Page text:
Mark pretty much gave a good over-view in his post. Look over the site as much as possible and if you have further questions hit up the Facebook page as it will get responses a bit quicker.

Enjoy your TB however you decide to go.
Diacom
Addict
 
Posts: 867
Joined: Fri Jul 23, 2010 9:08 pm
Location: Mt, Great Falls
Name: Noel
Vehicle Year: 2003
Vehicle: Chevrolet TrailBlazer
DriveTrain: 4WD w/ Aftermarket Locker

by TBext17 » Sat Sep 19, 2020 3:31 pm

:o so we can't find front lockers anymore
med71 wrote:I was just in your position so I’ll give you my thoughts. This site is a wealth of information; it’s not as active anymore, but there is a lot of knowledge in the posts if you search for it. I got everything I needed to know by searching this site.

So to answer your question: There are a lot of different ways to lift your Trailblazer with different spacer and spring combinations, and a lot of those choices depend on what you want to do with it. I went the old school route with heavy Moog springs and an RC kit so I don’t know much about the adjustable bilsteins and some of the new ways of doing it. Your spring selection will definitely add lift so you must calculate that as well. For instance my Moog 81114 adds 1” and the 81112 adds .5; stock is 81110.

Your max suspension lift is 3/2 (front/back) 1.25” difference front/back is level. Your upper steering knuckle clearance is restricted to a 30.5” tire without spacers. Your wheel stud length requires 1.5” spacer without shaving down studs. The stock 17x7 wheels have a 6” backspace. If you go to aftermarket wheels, you need to calculate your wheel and backspace. The 6x5 wheel is annoying so you will need adapters if you want to open up your selection of the standard 6x5.5 GM wheels.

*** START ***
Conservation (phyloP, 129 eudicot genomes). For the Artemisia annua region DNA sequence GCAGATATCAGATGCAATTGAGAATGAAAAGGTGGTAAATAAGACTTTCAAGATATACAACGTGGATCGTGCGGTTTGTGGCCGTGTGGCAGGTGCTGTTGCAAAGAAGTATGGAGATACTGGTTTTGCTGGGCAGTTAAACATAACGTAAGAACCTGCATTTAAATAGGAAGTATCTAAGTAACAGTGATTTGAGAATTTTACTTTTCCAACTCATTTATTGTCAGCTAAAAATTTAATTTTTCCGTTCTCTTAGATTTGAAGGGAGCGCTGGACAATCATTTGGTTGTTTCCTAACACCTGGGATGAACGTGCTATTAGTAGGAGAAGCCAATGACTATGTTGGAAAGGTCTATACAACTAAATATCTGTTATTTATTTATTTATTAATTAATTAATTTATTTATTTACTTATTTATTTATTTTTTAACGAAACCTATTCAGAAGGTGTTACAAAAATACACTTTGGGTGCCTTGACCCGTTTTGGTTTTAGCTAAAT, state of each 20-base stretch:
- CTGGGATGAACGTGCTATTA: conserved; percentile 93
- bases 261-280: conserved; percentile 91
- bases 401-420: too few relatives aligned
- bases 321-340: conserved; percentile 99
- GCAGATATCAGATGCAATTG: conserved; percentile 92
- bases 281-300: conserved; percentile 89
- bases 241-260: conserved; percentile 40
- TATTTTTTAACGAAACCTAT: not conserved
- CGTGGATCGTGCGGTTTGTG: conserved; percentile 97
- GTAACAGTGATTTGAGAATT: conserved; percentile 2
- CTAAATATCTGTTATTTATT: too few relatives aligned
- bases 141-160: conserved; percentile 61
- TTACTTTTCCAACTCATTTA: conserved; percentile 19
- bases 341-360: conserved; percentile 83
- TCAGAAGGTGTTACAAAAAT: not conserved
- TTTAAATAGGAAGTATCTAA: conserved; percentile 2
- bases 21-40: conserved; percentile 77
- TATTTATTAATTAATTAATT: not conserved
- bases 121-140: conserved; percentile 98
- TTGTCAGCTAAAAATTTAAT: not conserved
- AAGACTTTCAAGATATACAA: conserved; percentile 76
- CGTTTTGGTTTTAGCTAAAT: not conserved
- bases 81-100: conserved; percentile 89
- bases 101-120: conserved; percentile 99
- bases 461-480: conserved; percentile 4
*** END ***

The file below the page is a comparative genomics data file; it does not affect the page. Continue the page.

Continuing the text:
If you do a 3/2 lift, you will need to flip your upper control arms; its easy. Another issue is that the rear axle isn't centered after the lift. I haven't done this yet, but it needs an adjustable panhard rod.

As far as what you can do with the 3/2 suspension lift. I have 265/70/17 General Grabber ATs on it. I had to hammer down the rear bracket for the liner/ground effect attach point. I had to cut away the ground effect attach point and attach it to the fender instead. I also had to grind the lower lip of the front bumper and move the attach bracket. I made these changes working through the full steering and articulation range of motion. I did not have to do anything with the fender sheet metal. 33” tires of any size will require horizontal clearancing of the sheet metal regardless of lift. You could probably stuff a set of 33s in the 255/75/17 range with some minor cutting. A set like my 285/75/16 Mickey Thompsons on my Suburban would require a lot of cutting. Based on what I can see with mine, I would do a 2” body lift with 33s and a 3” with 35s (in addition to the suspension lift.)

Also, you need to check your gears. Is yours a 3.73 code or a 3.42 code? From what I read, 33s with 3.42s will cook the transmission on the Trailblazer/Envoy, and 32s is really pushing it if you have a good trans cooler. From my experience 3.73 gears is about as high as I would go on any trail rig with 33s. I really prefer to have 4.10s with 33s and 4.56 with 35s as my minimum standard.

You will definitely need the radiator skid plate ASAP because it is horribly exposed. Also, the oil and trans need to be done too.

I think that pretty much sums up what you need to start the process. It is definitely one that requires homework because there isn’t a kit that has all the parts you need. It is an a la carte selection of different things that need to work together.

Edit: One last thing I forgot. There really isn't any locker support for our IFS anymore. Also, check your rear axle; I picked up a salvage yard 8.6 G80 axle for mine.
I'm a noob, sorry if it is a hindrance
TBext17
Newbie
 
Posts: 8
Joined: Sat Jun 11, 2016 11:22 pm
Location: OR, Willamette Valley
Name: Logan
Vehicle Year: 2006
Vehicle: Chevrolet Trailblazer EXT
DriveTrain: 4WD